I know that there are already some similar questions here regarding the "problem", but I have not been able to find a discussion about this "solution":

The answer to this question suggests that it is wrong to close a review task with "No Action Needed" if it requires editing. Whilst I agree with this assessment, I still assume that many (especially new) users do this, e.g. because they interpreted the action as "there is nothing I can do" or they are frustrated with a lengthy canceled edit, or they simply think "the flaw is not that significant".

Wouldn't it be better for a task to be automatically skipped if an edit is not possible because the queue is too long (assuming the user does not have the appropriate permissions to do this without approval)? This could reduce frustration, especially for new reviewers, if they don't get the message after a potentially time-consuming edit that it can't be saved. It would also ensure that if a reviewer would have initially made an edit, the task would not be closed with "No Action Needed" afterwards and thus a possibly necessary edit would not be made.

So the suggestion would be to skip the task instead when submitting an edit action if the edit queue is already full. Alternatively or additionally, the reviewer could also be asked for a comment explaining the edit or its reason to the OP so that they can ask better questions in the future.

  • 3
    Sounds more like the usual unwillingness to hit the skip button when in doubt to be honest. Regardless, it is counterproductive to try and reduce frustration. It shouldn't exist to begin with. Frustration is a very important signal - that you need to stop reviewing. Immediately. Hiding that signal away behind measures which seem very fragile to me is only temporarily delaying a symptom.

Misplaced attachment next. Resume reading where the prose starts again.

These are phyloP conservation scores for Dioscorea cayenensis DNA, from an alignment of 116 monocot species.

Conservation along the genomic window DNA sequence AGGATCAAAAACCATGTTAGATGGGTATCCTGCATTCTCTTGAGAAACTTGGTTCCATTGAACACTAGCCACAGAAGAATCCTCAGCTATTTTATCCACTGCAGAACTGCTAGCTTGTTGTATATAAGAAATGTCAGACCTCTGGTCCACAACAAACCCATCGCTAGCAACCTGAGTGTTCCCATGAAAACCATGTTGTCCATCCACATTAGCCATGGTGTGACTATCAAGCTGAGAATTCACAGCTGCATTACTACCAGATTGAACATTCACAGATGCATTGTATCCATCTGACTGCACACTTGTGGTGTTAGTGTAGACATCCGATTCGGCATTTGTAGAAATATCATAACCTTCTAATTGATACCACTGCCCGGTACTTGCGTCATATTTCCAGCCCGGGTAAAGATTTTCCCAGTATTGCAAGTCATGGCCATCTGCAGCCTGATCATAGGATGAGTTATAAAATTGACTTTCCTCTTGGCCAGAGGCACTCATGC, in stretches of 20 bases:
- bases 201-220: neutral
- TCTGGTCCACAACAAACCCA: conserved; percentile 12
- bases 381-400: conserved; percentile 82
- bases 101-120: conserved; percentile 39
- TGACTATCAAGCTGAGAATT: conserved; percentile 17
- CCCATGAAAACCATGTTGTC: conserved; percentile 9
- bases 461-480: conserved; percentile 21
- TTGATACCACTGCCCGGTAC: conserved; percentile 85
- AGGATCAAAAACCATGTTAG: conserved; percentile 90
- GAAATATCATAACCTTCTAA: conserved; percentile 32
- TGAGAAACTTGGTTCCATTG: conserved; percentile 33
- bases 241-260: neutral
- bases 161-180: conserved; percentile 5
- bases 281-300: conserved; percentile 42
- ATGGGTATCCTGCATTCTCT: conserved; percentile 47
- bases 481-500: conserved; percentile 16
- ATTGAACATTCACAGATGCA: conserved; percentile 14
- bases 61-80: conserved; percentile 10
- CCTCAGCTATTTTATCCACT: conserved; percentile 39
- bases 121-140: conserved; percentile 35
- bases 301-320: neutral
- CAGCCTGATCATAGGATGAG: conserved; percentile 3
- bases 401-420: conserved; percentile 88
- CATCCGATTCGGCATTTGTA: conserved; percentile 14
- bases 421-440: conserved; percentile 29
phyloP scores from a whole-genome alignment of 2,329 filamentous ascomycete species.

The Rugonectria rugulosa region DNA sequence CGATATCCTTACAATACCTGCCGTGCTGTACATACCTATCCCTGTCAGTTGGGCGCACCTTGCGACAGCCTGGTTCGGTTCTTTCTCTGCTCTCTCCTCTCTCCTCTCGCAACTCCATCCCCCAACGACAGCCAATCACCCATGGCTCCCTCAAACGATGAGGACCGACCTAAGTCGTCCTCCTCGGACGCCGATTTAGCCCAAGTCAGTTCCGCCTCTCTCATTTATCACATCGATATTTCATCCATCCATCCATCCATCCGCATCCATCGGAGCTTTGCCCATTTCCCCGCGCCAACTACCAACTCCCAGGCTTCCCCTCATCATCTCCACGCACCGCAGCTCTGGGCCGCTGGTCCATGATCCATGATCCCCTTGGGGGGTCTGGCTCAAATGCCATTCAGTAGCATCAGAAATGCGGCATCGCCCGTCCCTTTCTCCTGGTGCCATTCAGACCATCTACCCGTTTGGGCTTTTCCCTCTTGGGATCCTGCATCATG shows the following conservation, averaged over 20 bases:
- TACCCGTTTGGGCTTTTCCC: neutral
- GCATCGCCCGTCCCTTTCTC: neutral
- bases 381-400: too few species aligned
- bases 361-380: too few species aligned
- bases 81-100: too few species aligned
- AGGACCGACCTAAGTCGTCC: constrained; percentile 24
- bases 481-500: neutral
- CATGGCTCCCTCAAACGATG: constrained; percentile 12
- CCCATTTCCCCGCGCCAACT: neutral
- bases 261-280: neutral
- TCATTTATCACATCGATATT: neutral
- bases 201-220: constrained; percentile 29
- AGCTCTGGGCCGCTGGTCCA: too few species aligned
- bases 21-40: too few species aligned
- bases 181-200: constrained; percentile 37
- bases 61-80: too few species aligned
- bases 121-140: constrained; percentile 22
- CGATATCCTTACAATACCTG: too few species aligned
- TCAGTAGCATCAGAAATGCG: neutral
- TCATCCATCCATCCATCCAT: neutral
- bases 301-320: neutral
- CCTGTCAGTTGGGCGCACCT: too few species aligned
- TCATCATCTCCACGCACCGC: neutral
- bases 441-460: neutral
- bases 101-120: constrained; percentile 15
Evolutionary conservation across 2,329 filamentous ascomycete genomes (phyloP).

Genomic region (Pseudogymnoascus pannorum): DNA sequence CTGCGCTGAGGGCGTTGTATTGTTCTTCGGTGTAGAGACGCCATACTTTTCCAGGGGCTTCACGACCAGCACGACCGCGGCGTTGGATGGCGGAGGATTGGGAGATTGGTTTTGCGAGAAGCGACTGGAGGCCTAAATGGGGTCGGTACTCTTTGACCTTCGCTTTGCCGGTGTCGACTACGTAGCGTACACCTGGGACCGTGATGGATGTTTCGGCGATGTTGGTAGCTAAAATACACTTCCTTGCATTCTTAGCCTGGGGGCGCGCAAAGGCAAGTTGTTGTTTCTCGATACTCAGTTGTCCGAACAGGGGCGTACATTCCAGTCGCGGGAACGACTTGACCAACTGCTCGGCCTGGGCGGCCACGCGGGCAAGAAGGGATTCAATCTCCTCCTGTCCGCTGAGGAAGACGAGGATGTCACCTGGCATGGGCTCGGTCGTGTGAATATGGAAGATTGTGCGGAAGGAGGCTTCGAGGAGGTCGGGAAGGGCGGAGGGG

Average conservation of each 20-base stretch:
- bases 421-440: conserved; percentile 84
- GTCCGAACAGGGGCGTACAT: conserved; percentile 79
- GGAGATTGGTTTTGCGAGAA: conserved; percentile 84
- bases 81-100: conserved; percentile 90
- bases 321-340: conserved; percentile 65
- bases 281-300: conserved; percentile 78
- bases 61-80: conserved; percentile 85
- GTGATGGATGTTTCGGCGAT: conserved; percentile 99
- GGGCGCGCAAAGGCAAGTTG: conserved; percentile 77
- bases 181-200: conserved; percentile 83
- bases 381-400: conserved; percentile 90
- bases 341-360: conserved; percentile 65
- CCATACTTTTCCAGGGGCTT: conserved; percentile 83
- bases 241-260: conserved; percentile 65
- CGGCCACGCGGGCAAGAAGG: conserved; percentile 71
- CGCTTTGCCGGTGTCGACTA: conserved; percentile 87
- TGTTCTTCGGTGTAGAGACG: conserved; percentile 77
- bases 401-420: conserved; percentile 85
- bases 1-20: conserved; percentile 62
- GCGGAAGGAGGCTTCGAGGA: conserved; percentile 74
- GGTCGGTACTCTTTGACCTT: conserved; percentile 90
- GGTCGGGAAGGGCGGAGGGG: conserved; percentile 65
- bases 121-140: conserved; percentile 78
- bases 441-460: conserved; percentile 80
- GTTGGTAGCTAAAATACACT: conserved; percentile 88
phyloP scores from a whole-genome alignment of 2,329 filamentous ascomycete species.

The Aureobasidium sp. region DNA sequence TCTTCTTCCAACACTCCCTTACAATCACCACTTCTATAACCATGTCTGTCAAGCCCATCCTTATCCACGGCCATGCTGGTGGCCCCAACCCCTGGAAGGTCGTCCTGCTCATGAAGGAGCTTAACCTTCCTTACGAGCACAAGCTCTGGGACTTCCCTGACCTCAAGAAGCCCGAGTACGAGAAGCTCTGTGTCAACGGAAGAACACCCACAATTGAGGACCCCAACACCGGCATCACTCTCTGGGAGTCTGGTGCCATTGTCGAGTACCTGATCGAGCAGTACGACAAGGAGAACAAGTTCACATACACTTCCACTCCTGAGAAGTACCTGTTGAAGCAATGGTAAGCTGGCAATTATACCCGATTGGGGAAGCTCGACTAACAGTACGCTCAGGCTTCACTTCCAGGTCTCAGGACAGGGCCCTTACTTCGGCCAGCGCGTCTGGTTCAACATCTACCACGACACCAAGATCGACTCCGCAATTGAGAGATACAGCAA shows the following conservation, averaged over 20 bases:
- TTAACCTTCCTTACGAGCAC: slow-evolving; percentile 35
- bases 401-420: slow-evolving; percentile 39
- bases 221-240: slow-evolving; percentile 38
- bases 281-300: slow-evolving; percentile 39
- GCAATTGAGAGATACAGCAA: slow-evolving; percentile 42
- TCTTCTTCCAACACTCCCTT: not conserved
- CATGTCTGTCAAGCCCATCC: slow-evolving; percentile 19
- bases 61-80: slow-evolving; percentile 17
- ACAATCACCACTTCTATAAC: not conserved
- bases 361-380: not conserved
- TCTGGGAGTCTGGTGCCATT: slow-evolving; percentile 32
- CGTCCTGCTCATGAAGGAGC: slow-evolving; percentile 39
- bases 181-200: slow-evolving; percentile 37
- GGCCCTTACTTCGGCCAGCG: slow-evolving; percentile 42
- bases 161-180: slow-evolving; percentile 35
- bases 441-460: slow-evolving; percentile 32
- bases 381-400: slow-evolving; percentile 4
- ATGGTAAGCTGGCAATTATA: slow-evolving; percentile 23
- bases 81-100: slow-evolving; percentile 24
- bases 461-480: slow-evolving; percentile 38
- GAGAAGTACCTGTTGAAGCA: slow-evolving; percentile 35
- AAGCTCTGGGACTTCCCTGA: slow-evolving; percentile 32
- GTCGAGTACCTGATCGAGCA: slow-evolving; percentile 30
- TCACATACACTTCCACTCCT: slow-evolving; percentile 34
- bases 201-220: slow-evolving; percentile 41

– Gimby
    Commented May 3 at 9:29
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    @Gimby Reducing user frustration is a well-documented and accepted goal of UX design. It is wildly unreasonable to suggest that the solution to someone being frustrated on our platform is for them to just stop being frustrated. Frustration implies care; it implies the user had wants or expectations from the site that were not met. They could be unreasonable– to your point, which isn't something we can really solve (outside of helping convey reasonable expectations). But expecting reviewers not to become frustrated with crappy design, not to care when they review, is unhelpful, IMO.
    – zcoop98
    Commented May 3 at 20:04
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    @Gimby "Regardless, it is counterproductive to try and reduce frustration. It shouldn't exist to begin with." At first I thought you meant that the queue shouldnt' exist to begin with. I'd actually support that. It's a terrible design that only makes sense given false premises about how the site works. Since review work is voluntary anyway, people who want to review should be given better tools to search and filter for the things they're best qualified to review. If the goal is to herd cats into 100% review coverage, that probably became impossible in 2009. Commented May 3 at 20:04

1 Answer 1


I'm not sure an auto-skip is the best option. Bumping users to the next item without any sort of warning after they click "Edit" sounds like it would be pretty confusing and unexpected!

Some sort of dialogue pop-up though, which told users the situation, could definitely be an improvement, I think. The dialogue could even include a built-in "Skip" button, with guidance that indicates "No action needed" is decidedly incorrect if the post really needs an edit.

No matter which way you slice it, the current status quo of allowing users to start an edit but blocking it upon submission if the queue is full is a downright terrible experience (and doesn't do us any favors in terms of keeping reviewers around). There are plenty of complaints filed in this department.

Another path probably worth considering is to allow all suggested edits from the review queue to always go through (into the suggested edits queue). We already allow edits started before the queue is full to always be submitted; maybe the real solution here is to give reviewers unilateral ability to submit those suggestions, because they're taking the time to review at all?

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